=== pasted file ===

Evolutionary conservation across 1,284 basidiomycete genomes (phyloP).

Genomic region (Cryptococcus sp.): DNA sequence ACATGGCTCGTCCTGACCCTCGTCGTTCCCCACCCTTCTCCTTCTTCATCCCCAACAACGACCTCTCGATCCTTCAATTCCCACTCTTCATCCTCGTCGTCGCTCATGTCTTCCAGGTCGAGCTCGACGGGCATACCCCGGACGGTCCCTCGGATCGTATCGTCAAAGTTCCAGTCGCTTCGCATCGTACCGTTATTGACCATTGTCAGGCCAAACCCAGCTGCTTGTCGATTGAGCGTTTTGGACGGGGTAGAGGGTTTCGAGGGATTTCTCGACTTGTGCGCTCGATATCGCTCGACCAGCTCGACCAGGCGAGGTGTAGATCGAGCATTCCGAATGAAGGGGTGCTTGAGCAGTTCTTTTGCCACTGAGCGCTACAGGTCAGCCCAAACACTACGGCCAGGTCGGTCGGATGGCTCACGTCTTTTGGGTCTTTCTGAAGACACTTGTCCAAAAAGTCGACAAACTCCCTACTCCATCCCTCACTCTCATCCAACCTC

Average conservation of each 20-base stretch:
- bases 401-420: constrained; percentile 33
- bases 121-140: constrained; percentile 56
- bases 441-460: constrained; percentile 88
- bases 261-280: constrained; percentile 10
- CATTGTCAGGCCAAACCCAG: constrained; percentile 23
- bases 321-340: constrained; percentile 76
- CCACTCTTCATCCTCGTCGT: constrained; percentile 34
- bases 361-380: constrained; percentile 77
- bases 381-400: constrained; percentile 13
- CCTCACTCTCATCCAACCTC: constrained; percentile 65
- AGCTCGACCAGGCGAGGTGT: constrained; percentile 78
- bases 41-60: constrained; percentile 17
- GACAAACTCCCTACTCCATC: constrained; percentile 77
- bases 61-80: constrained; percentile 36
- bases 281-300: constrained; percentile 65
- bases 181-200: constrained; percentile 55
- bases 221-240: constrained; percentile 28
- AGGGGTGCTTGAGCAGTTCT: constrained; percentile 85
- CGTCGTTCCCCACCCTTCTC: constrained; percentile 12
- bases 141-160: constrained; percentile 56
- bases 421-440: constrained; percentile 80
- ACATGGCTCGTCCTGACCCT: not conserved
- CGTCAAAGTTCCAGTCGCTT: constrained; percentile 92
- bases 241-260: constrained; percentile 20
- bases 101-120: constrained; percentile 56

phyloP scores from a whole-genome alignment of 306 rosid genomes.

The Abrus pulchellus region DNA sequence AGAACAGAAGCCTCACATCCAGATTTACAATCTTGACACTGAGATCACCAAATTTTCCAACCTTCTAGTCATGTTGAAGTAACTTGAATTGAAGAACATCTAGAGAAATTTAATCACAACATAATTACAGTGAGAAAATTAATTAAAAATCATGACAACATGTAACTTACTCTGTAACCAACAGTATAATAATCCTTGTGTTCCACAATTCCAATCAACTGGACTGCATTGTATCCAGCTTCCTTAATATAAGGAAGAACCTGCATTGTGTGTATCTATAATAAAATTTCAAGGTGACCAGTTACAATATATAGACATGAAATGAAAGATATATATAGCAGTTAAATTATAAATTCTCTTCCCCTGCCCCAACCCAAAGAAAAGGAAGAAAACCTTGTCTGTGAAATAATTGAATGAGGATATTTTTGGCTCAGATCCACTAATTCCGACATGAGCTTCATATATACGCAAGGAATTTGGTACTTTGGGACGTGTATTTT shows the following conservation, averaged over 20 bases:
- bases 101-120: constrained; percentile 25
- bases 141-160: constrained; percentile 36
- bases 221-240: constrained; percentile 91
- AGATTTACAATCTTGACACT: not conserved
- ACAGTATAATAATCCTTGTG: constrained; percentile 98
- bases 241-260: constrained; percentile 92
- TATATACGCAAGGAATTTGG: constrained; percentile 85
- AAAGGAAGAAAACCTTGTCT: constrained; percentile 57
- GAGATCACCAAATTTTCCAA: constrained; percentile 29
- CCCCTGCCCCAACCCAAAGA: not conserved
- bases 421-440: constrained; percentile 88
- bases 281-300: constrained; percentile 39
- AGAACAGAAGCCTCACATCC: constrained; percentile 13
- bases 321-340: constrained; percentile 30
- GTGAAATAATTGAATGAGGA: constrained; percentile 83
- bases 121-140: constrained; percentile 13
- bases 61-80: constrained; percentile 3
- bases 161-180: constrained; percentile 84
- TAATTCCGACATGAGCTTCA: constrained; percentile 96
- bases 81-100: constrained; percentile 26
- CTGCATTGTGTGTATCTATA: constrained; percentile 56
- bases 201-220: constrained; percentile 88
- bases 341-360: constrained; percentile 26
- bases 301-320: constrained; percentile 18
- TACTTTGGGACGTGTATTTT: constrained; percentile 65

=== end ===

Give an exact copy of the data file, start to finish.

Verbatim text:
Evolutionary conservation across 1,284 basidiomycete genomes (phyloP).

Genomic region (Cryptococcus sp.): DNA sequence ACATGGCTCGTCCTGACCCTCGTCGTTCCCCACCCTTCTCCTTCTTCATCCCCAACAACGACCTCTCGATCCTTCAATTCCCACTCTTCATCCTCGTCGTCGCTCATGTCTTCCAGGTCGAGCTCGACGGGCATACCCCGGACGGTCCCTCGGATCGTATCGTCAAAGTTCCAGTCGCTTCGCATCGTACCGTTATTGACCATTGTCAGGCCAAACCCAGCTGCTTGTCGATTGAGCGTTTTGGACGGGGTAGAGGGTTTCGAGGGATTTCTCGACTTGTGCGCTCGATATCGCTCGACCAGCTCGACCAGGCGAGGTGTAGATCGAGCATTCCGAATGAAGGGGTGCTTGAGCAGTTCTTTTGCCACTGAGCGCTACAGGTCAGCCCAAACACTACGGCCAGGTCGGTCGGATGGCTCACGTCTTTTGGGTCTTTCTGAAGACACTTGTCCAAAAAGTCGACAAACTCCCTACTCCATCCCTCACTCTCATCCAACCTC

Average conservation of each 20-base stretch:
- bases 401-420: constrained; percentile 33
- bases 121-140: constrained; percentile 56
- bases 441-460: constrained; percentile 88
- bases 261-280: constrained; percentile 10
- CATTGTCAGGCCAAACCCAG: constrained; percentile 23
- bases 321-340: constrained; percentile 76
- CCACTCTTCATCCTCGTCGT: constrained; percentile 34
- bases 361-380: constrained; percentile 77
- bases 381-400: constrained; percentile 13
- CCTCACTCTCATCCAACCTC: constrained; percentile 65
- AGCTCGACCAGGCGAGGTGT: constrained; percentile 78
- bases 41-60: constrained; percentile 17
- GACAAACTCCCTACTCCATC: constrained; percentile 77
- bases 61-80: constrained; percentile 36
- bases 281-300: constrained; percentile 65
- bases 181-200: constrained; percentile 55
- bases 221-240: constrained; percentile 28
- AGGGGTGCTTGAGCAGTTCT: constrained; percentile 85
- CGTCGTTCCCCACCCTTCTC: constrained; percentile 12
- bases 141-160: constrained; percentile 56
- bases 421-440: constrained; percentile 80
- ACATGGCTCGTCCTGACCCT: not conserved
- CGTCAAAGTTCCAGTCGCTT: constrained; percentile 92
- bases 241-260: constrained; percentile 20
- bases 101-120: constrained; percentile 56

phyloP scores from a whole-genome alignment of 306 rosid genomes.

The Abrus pulchellus region DNA sequence AGAACAGAAGCCTCACATCCAGATTTACAATCTTGACACTGAGATCACCAAATTTTCCAACCTTCTAGTCATGTTGAAGTAACTTGAATTGAAGAACATCTAGAGAAATTTAATCACAACATAATTACAGTGAGAAAATTAATTAAAAATCATGACAACATGTAACTTACTCTGTAACCAACAGTATAATAATCCTTGTGTTCCACAATTCCAATCAACTGGACTGCATTGTATCCAGCTTCCTTAATATAAGGAAGAACCTGCATTGTGTGTATCTATAATAAAATTTCAAGGTGACCAGTTACAATATATAGACATGAAATGAAAGATATATATAGCAGTTAAATTATAAATTCTCTTCCCCTGCCCCAACCCAAAGAAAAGGAAGAAAACCTTGTCTGTGAAATAATTGAATGAGGATATTTTTGGCTCAGATCCACTAATTCCGACATGAGCTTCATATATACGCAAGGAATTTGGTACTTTGGGACGTGTATTTT shows the following conservation, averaged over 20 bases:
- bases 101-120: constrained; percentile 25
- bases 141-160: constrained; percentile 36
- bases 221-240: constrained; percentile 91
- AGATTTACAATCTTGACACT: not conserved
- ACAGTATAATAATCCTTGTG: constrained; percentile 98
- bases 241-260: constrained; percentile 92
- TATATACGCAAGGAATTTGG: constrained; percentile 85
- AAAGGAAGAAAACCTTGTCT: constrained; percentile 57
- GAGATCACCAAATTTTCCAA: constrained; percentile 29
- CCCCTGCCCCAACCCAAAGA: not conserved
- bases 421-440: constrained; percentile 88
- bases 281-300: constrained; percentile 39
- AGAACAGAAGCCTCACATCC: constrained; percentile 13
- bases 321-340: constrained; percentile 30
- GTGAAATAATTGAATGAGGA: constrained; percentile 83
- bases 121-140: constrained; percentile 13
- bases 61-80: constrained; percentile 3
- bases 161-180: constrained; percentile 84
- TAATTCCGACATGAGCTTCA: constrained; percentile 96
- bases 81-100: constrained; percentile 26
- CTGCATTGTGTGTATCTATA: constrained; percentile 56
- bases 201-220: constrained; percentile 88
- bases 341-360: constrained; percentile 26
- bases 301-320: constrained; percentile 18
- TACTTTGGGACGTGTATTTT: constrained; percentile 65